At Last…the Treatment
In previous articles we touched on the source and correlation of oral and systemic disease; we also examined the importance of accurate history and diagnosis. Now we need to look at the goals of treatment, both conventional and integrative (some would say “holistic”), so that combining different approaches and therapies will achieve our treatment goals.
Treatment begins with a careful choice of biocompatible dental materials, as it is paramount to not introduce harmful materials into the body. It is believed that mercury is a toxic substance and should not be used in the body. There are blood tests that recommend dental materials that are satisfactory or not satisfactory for each individual patient. It is an antigen-antibody test that identifies prior allergens in the dental materials. Another method for dental material compatibility is kinesiology or muscle testing for individual compatibility.
The next major concern is treating periodontal infection (gum disease). Conventional treatment relies on professional periodic cleaning reflected by the patient’s needs; it could be at two, three, four, or six- month intervals. More serious conditions would require deep cleaning to eliminate what are called periodontal pockets. Following basic treatment we would give home care instructions and recommend the necessary home care products to get the job done, i.e., flossing, use of the water pik, and other protocols that work. Effective treatment involves these tried and true methods and also advances in new modalities. Recent data suggests the use of natural products and methods and the use of biological medicines that are effective in treating oral conditions. Biological medicines based on a hundred years of research, in combination with each other and with traditional treatment can be very effective. We strive to lower the viral, bacterial and fungal load on the body so that the immune system can function at its optimum level. The end goal for the patient is total health, balance and homeostasis. We believe for success to happen there must be critical collaboration between all the healing practioners, thus achieving total body health. The best advice, “see your dentist and hygienist”, they are concerned about your total health.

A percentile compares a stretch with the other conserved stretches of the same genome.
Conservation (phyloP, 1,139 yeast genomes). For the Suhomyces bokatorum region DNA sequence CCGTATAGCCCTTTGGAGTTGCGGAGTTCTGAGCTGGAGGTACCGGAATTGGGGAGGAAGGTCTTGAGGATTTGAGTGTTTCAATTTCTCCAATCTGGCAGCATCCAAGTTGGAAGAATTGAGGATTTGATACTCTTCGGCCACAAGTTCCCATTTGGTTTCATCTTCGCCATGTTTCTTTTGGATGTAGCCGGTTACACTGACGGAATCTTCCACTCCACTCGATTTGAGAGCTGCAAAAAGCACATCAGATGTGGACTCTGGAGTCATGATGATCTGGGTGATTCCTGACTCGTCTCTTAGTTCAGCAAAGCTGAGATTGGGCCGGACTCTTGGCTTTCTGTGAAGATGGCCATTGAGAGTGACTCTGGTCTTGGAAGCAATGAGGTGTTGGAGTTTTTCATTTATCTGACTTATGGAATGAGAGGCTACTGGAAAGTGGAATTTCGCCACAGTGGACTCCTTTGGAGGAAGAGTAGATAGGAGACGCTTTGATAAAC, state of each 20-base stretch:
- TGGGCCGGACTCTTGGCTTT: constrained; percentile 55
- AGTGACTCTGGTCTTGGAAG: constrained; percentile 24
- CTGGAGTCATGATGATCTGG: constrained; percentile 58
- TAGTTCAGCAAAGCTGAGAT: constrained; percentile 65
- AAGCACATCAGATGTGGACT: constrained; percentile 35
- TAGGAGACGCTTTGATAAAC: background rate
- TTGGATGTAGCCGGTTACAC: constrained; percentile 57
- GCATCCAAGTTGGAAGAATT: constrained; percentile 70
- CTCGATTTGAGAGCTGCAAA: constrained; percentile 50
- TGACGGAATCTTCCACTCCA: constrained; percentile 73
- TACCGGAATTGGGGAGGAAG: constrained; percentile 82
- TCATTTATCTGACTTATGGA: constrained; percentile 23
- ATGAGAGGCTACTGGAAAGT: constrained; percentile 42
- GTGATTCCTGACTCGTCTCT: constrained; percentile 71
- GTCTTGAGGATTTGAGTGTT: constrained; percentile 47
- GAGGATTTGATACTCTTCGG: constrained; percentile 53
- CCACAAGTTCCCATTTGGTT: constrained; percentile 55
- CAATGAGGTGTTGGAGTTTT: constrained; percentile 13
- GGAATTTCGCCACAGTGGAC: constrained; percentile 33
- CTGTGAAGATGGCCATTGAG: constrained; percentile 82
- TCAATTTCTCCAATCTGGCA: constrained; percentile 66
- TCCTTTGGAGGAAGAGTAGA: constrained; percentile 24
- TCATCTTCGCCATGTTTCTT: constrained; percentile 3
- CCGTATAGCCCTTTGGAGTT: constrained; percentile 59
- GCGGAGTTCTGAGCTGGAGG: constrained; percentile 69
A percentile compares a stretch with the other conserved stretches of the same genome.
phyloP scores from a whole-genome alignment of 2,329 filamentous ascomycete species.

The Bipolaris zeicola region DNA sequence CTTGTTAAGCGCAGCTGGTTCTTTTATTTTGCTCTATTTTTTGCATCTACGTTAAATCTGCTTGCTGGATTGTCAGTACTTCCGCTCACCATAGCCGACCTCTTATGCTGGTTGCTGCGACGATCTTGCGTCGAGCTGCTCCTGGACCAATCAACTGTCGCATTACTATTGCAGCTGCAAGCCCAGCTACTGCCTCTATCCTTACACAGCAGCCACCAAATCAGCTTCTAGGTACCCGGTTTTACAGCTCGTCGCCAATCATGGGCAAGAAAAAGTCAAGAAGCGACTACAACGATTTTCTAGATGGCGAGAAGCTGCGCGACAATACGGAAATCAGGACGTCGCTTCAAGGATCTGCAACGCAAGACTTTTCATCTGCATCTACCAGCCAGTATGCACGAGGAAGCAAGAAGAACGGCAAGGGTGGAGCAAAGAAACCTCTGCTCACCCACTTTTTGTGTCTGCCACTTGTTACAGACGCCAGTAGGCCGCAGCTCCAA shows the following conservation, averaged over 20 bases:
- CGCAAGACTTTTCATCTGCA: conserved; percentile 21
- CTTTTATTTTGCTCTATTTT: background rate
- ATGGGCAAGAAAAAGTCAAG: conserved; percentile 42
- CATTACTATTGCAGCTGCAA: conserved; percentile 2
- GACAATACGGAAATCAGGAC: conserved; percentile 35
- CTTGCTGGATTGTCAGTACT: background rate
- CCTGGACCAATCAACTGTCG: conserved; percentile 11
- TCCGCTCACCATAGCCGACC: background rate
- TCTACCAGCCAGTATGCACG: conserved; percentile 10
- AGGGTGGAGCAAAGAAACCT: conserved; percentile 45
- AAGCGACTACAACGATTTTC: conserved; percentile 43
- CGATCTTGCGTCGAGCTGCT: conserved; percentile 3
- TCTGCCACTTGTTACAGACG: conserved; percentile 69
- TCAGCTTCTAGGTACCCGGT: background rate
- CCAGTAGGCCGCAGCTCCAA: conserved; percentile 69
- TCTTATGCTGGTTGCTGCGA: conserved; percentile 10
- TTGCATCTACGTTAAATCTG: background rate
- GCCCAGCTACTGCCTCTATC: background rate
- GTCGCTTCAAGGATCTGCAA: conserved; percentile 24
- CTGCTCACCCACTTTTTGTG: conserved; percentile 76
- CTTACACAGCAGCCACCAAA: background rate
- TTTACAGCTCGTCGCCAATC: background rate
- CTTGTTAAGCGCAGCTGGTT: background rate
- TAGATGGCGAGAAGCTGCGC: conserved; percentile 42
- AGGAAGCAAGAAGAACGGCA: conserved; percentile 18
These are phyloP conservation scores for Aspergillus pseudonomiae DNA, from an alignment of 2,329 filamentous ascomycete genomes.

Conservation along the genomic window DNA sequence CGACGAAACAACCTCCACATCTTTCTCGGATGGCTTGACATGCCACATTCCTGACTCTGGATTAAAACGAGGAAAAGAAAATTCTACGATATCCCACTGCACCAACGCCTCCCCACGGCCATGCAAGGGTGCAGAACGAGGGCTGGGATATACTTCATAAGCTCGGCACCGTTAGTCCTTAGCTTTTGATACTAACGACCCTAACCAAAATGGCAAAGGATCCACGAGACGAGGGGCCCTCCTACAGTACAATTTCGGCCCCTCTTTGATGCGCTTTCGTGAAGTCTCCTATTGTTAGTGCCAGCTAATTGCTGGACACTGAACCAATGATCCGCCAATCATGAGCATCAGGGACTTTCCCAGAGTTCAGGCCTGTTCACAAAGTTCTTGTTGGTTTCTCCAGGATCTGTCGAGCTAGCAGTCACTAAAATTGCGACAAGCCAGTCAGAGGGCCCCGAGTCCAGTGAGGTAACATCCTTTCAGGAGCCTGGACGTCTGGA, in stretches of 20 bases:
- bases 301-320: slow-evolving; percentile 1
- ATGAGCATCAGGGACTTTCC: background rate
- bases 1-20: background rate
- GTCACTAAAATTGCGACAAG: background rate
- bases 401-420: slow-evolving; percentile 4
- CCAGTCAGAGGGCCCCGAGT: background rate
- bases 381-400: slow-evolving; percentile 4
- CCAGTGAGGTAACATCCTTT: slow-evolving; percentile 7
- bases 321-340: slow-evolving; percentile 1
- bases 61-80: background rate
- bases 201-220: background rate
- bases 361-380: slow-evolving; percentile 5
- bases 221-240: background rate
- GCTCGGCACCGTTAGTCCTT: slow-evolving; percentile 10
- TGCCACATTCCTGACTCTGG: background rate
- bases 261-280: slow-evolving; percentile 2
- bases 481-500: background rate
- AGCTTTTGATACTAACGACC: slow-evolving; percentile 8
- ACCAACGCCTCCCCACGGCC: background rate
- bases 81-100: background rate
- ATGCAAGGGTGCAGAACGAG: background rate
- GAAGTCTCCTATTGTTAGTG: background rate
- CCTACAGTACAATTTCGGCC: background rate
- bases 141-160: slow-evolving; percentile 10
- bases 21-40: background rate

In closing, according to the health care industry experts, the increased cost for diabetes and cardiovascular disease since 2002 is $535.1 billion dollars. Aetna Insurance did a study of 144,225 insured persons. After assessing the effects of periodontal treatment on medical costs the expenditures in 2006 were found to be lower for both diseases if periodontal treatment was completed for this group. To underline the importance of this oral-systemic disease correlation, on May 23, 2006, Cigna Insurance and their National Dental Director Miles Hall, D.D.S. announced the expansion of its Oral Health INTEGRATION Program to include the treatment of periodontal disease for members with diabetes and cardiovascular disease. If qualified, they may receive 100% re-imbursement for periodontal care. WOW! If the insurance companies are concerned, you as patients and we as dentists should be concerned!